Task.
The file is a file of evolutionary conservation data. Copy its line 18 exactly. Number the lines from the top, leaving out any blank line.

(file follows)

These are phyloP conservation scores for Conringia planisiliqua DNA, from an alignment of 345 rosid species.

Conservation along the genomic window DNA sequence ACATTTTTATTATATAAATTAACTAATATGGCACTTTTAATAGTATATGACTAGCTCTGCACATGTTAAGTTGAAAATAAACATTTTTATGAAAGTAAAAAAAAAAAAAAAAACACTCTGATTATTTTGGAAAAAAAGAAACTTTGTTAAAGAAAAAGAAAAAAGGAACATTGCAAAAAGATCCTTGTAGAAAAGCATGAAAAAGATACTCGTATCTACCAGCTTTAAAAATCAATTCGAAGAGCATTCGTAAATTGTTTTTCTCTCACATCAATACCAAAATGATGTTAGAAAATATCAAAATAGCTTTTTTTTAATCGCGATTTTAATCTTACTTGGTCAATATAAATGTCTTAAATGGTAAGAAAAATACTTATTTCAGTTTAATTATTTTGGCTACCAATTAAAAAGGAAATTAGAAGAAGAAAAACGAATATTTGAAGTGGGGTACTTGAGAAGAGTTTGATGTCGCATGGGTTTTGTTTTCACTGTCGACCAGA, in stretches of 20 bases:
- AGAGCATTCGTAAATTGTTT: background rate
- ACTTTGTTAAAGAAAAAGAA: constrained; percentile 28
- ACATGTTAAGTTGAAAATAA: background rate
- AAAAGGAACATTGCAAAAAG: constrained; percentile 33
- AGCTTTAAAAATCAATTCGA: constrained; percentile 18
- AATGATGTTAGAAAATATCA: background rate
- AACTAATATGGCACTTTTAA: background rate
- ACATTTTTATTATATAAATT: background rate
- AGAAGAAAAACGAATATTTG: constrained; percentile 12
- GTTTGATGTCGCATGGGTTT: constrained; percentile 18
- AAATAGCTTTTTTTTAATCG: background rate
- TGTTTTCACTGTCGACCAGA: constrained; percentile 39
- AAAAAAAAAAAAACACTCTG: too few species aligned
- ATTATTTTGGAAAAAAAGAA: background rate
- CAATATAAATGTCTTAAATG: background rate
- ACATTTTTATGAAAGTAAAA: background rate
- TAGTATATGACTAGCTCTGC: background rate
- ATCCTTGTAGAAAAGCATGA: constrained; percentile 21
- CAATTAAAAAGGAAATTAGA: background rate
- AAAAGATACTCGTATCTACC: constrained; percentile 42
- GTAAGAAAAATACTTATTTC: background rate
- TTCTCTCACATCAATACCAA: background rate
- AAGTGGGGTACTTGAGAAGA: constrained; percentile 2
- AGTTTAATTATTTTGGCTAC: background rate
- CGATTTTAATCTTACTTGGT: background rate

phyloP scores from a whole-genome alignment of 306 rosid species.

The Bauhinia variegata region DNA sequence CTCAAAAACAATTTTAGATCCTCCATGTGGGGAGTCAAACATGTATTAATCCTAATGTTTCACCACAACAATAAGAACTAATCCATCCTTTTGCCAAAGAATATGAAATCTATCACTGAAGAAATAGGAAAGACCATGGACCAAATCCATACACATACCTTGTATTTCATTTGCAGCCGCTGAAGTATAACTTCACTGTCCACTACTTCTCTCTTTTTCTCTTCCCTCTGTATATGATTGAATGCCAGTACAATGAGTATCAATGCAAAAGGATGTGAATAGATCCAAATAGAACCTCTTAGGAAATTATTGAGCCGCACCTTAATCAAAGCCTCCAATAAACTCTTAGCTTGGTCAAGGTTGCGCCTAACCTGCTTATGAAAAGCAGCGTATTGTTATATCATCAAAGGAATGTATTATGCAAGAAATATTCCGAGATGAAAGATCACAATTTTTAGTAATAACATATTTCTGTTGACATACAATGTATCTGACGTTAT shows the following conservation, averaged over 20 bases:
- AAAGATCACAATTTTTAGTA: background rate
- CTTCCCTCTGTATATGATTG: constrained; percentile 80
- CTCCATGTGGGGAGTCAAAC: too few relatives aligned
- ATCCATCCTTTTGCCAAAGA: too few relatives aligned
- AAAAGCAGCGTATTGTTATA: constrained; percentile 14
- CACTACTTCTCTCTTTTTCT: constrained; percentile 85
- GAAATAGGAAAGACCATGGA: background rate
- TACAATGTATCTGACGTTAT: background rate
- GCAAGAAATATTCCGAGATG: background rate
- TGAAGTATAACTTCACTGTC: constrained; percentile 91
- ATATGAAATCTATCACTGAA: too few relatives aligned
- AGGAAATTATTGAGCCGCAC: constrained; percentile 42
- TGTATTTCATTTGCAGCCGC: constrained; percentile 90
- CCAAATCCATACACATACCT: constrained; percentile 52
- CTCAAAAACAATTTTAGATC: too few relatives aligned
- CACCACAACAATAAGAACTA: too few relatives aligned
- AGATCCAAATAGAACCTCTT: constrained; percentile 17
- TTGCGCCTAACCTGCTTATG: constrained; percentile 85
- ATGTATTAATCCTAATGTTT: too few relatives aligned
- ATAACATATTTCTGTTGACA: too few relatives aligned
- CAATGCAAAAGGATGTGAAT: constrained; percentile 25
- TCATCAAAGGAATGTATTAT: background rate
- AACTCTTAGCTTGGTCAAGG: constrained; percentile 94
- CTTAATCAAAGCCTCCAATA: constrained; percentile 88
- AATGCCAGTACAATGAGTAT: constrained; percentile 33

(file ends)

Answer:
- ACATTTTTATGAAAGTAAAA: background rate